DiPietro has been a patient of Dr. Eliot Berson since age 6. Berson is the director of Harvard Medical School’s Berman-Gund Laboratory for the Study of Retinal Degenerations, located at Massachusetts Eye and Ear Infirmary in Boston. Berson is considered a world leader in the study of retinitis pigmentosa. DiPietro also sees Dr. Pauline Beale, a low-vision specialist in Lewiston. Berson and Beale, through their offices, both declined interview requests.

Steidl, the Portland specialist, has seen DiPietro once. He was sitting in the stands at Cape Elizabeth High School, watching his daughter’s team beat Fryeburg, 3-0, on Oct. 3. Like so many people before him, Steidl asked why one of the goals was taped in orange — and switched to the opposite end at halftime — but had no idea which Fryeburg player was legally blind.

“I think it’s unbelievable. I can’t see through her eyes, but from everything you’re saying and my own understanding, she’s making a herculean effort to do what she’s doing with what she’s got,” Steidl said.


Because DiPietro’s field of vision is so limited, when she is focused on the ball, she is unable to see the uniform tops of her teammates and opponents. For that reason, all of her teammates use orange shoelaces.


Early in Christina’s freshman season, Ann DiPietro provided the team with specialized goggles that, when worn, simulated what her daughter could actually see.

“All of us were astounded because she’s just so talented with her difficulty,” Fryeburg senior forward Ellen Bacchiocchi said. “I can’t even imagine playing like that. I felt like a horse with those blinders on. You don’t have peripheral vision. I don’t know how she does what she does, but she’s just so good at it.”

DiPietro says she’s always tried to be open and honest about her disability. The goggles activity was “important just so (teammates) have that understanding, because when I’m playing I might not know that they’re there; most of the time I really don’t unless they communicate.”

Right away, teammates learned they would have to do what coaches always ask of their players: talk to each other — and especially to DiPietro.

“They’re really receptive and understanding. If you know and understand what maybe my eyesight is, then we can work with that,” DiPietro said. “That’s how everything worked out and how we communicate so well. I think it brought us closer together.”

DiPietro said she can be effective on the field because she has learned how to cope with her limited sight by constantly scanning her surroundings and intently focusing on the ball. She is also an extremely well-conditioned athlete with quick reflexes. As impressive as her field hockey skills are, they may pale next to her other scholastic sport — downhill ski racing. DiPietro was sixth in the Class A state championship slalom and 15th in the giant slalom last February.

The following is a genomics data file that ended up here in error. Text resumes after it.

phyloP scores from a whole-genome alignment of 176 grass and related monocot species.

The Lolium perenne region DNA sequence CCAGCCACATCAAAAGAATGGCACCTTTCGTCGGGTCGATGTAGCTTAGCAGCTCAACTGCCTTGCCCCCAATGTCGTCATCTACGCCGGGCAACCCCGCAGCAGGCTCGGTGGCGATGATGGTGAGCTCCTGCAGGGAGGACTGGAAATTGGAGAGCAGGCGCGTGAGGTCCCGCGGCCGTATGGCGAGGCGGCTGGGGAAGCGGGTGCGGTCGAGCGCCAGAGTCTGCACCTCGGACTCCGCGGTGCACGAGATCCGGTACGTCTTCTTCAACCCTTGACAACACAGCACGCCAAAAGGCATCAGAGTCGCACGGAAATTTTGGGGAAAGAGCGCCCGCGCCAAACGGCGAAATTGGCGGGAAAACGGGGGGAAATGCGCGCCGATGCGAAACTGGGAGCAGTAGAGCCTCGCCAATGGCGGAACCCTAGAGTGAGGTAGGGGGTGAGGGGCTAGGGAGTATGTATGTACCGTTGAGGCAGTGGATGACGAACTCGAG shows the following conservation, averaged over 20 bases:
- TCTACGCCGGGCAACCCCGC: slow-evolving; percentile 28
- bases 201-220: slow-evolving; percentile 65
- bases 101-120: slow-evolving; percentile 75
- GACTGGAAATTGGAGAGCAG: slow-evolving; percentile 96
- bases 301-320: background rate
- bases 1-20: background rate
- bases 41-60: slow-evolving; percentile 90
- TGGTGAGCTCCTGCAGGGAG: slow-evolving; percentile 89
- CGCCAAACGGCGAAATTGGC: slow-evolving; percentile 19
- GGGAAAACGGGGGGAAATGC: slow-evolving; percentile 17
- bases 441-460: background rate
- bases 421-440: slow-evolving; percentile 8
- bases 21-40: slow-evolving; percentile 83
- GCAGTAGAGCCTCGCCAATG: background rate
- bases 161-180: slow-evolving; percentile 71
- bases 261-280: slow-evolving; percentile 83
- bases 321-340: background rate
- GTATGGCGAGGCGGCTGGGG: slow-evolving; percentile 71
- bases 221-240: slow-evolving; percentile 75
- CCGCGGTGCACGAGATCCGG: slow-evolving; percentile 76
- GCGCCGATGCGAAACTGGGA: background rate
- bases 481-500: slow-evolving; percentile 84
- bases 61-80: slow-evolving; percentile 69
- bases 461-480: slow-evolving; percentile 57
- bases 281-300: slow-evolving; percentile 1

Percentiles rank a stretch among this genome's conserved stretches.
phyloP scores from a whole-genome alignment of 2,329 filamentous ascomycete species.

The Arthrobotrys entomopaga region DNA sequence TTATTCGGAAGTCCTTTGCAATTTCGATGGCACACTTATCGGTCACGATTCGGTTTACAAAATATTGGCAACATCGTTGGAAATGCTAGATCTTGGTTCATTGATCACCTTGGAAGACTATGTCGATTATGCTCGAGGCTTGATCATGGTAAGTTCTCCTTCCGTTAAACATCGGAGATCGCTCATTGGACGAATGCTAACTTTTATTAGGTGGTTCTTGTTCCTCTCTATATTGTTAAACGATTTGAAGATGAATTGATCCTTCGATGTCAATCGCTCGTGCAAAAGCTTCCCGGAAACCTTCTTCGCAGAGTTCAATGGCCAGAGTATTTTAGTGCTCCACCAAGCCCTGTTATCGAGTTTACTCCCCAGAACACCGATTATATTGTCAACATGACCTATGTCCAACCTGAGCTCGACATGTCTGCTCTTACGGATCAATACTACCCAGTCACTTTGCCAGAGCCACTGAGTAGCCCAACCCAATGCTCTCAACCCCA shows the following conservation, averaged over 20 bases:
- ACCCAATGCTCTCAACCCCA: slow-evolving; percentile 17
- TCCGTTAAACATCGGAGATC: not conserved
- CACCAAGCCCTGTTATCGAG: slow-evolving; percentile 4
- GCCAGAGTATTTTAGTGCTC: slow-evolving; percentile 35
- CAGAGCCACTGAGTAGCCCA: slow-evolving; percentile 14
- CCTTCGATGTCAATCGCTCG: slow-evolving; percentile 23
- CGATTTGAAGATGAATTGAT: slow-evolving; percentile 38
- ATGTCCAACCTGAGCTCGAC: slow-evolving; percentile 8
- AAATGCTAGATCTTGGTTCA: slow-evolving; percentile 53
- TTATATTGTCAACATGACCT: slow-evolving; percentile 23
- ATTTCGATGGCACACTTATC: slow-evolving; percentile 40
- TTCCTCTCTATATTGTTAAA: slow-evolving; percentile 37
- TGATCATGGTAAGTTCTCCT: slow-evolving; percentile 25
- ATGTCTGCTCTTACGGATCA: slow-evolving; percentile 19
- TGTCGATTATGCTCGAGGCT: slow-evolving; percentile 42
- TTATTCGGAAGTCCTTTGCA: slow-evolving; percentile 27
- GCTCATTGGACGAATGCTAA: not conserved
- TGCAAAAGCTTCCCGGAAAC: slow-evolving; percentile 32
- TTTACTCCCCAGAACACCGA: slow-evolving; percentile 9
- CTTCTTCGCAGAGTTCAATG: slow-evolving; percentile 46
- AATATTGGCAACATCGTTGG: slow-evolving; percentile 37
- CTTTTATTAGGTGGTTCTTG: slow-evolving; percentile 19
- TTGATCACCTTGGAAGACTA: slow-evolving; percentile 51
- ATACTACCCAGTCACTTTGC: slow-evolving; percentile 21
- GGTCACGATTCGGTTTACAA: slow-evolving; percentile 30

One of the few things DiPietro knew she had to forgo was learning how to drive. It was a frustrating admission at first, she said, but “I am realistic. There are things I shouldn’t be doing with the sight that I have. Like driving.”

DiPietro adamantly believes advancements in technology and research will happen fast enough that she will never lose all of her sight. She is, however, prepared for the possibility of complete blindness.

DiPietro reads Braille and has done significant orientation and mobility training, which includes using a cane and learning physical surroundings to “use my eyes the best possible way, the most efficiently.”

“I think that’s honestly one of the reasons I can play field hockey because I have learned how to work with what I have,” DiPietro said. “With Braille and the support of my school and the support of my team I know if I ever go completely blind, I’ll be fine. I’m prepared.”

DiPietro expects to attend college next fall. Syracuse University, where she spent six weeks last summer doing orientation and mobility training, is high on her list. If she chooses a smaller Division III school, she is not ruling out the possibility of continuing to play field hockey.


“You can’t not do the things that you love because of one disability or obstacle,” DiPietro said. “And everyone has obstacles. This just happens to be mine.”

Staff Writer Steve Craig can be contacted at 791-6413 or at:


Twitter: SteveCCraig